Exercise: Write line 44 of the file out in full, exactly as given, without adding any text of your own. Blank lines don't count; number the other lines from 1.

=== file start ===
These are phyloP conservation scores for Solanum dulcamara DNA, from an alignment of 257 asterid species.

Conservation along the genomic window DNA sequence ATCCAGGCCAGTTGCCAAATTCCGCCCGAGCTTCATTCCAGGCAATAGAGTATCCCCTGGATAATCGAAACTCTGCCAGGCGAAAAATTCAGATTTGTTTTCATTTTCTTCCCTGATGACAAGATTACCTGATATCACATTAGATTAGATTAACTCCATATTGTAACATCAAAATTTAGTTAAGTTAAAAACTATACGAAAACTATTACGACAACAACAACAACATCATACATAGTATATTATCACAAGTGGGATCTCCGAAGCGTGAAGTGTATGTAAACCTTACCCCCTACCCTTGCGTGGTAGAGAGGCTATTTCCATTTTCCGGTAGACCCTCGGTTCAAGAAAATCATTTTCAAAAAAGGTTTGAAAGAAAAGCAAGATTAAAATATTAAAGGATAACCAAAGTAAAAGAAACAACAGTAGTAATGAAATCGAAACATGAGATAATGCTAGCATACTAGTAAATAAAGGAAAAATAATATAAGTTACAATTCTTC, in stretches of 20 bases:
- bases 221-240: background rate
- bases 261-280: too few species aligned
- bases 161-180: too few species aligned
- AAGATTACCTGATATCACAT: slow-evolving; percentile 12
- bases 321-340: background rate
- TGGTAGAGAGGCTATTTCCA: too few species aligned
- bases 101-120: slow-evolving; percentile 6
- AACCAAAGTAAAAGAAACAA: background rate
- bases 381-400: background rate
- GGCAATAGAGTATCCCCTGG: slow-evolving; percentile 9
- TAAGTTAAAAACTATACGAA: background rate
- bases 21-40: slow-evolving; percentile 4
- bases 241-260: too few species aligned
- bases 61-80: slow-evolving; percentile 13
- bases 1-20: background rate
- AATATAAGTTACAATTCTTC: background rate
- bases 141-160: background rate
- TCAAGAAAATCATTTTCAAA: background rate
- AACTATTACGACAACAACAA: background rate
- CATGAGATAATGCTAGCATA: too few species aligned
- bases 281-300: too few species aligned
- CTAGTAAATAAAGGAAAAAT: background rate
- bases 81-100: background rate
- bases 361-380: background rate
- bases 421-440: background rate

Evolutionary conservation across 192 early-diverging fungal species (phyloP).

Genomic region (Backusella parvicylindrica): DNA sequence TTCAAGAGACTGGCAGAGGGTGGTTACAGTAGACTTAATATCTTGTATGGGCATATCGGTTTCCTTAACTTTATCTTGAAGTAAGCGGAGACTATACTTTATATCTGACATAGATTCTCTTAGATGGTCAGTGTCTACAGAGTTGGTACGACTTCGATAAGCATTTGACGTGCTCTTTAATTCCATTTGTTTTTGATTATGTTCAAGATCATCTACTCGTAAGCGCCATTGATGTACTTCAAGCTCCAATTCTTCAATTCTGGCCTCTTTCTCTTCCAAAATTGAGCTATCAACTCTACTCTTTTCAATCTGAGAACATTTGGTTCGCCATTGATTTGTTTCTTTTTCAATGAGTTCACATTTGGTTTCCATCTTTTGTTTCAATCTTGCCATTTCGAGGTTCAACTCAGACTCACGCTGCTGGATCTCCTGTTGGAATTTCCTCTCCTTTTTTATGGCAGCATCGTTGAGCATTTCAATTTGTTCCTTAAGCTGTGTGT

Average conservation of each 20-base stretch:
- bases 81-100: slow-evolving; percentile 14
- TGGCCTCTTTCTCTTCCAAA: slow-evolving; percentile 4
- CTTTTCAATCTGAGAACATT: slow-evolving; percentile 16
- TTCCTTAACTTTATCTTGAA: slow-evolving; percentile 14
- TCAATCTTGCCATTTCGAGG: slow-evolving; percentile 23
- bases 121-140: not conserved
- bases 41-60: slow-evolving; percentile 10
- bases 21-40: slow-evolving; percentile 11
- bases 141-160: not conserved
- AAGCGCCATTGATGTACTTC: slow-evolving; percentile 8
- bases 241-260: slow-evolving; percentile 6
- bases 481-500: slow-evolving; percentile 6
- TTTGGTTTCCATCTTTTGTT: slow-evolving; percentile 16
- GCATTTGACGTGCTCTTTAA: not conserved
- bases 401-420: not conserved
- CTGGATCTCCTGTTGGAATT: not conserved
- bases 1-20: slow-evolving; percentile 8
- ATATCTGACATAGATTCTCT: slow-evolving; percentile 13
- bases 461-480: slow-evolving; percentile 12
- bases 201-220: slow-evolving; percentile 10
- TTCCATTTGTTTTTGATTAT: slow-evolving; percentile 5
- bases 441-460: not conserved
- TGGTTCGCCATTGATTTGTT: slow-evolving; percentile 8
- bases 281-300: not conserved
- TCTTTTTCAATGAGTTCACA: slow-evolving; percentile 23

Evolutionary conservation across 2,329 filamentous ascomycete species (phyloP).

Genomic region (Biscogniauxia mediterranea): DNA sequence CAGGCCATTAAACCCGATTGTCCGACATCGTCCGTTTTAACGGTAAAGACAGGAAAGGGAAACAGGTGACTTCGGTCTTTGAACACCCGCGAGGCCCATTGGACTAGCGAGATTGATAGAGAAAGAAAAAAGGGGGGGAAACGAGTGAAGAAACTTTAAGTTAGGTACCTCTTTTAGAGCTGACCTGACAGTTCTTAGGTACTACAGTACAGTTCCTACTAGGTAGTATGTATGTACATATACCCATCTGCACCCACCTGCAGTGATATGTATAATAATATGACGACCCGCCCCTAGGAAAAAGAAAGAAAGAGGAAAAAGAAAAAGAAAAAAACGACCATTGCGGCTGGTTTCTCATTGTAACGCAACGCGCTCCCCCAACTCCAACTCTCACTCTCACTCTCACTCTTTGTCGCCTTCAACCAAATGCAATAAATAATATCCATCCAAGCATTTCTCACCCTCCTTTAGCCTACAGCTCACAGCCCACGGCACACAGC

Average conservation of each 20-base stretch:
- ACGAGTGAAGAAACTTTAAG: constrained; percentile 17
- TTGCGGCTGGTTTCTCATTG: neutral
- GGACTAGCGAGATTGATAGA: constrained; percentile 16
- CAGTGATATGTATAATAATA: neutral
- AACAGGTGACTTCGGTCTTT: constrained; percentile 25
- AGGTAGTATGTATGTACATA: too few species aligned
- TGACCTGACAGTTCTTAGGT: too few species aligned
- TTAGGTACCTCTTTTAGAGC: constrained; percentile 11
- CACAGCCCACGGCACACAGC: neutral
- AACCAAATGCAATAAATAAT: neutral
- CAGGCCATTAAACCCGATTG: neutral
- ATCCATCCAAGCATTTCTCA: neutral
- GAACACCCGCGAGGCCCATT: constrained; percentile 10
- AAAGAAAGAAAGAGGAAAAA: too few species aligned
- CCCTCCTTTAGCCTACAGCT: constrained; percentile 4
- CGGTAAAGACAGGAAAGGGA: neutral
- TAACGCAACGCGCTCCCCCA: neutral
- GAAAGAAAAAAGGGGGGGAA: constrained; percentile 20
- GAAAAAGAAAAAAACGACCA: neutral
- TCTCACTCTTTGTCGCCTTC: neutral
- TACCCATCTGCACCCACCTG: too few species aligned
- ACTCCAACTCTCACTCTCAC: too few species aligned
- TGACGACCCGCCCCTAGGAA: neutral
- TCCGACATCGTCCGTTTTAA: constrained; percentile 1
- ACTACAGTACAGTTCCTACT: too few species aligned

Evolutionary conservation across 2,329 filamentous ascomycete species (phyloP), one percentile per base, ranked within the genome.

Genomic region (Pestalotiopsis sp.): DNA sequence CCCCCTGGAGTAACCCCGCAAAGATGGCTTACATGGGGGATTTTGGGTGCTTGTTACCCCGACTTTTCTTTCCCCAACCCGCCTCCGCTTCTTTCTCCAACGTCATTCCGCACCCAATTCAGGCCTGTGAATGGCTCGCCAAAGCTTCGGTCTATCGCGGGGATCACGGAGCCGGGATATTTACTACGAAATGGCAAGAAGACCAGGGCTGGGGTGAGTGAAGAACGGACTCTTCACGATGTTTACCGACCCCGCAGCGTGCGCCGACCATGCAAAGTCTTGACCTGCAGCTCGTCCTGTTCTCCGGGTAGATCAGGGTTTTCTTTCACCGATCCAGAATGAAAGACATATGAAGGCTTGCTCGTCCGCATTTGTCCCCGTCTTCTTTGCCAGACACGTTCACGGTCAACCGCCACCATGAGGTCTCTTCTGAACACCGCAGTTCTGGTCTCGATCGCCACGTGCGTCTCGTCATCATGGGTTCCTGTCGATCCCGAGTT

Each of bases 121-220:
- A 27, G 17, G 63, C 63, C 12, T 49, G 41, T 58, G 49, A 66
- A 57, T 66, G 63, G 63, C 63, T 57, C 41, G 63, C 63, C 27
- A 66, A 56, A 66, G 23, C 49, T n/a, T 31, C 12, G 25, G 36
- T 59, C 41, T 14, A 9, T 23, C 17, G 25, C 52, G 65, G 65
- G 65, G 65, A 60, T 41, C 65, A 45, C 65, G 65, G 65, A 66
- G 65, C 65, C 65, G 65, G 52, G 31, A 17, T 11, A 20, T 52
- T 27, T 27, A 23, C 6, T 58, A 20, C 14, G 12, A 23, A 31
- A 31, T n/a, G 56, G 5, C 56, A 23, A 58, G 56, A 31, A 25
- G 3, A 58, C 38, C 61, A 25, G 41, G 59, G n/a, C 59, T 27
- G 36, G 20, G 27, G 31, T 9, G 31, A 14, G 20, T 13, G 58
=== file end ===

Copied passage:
- GCATTTGACGTGCTCTTTAA: not conserved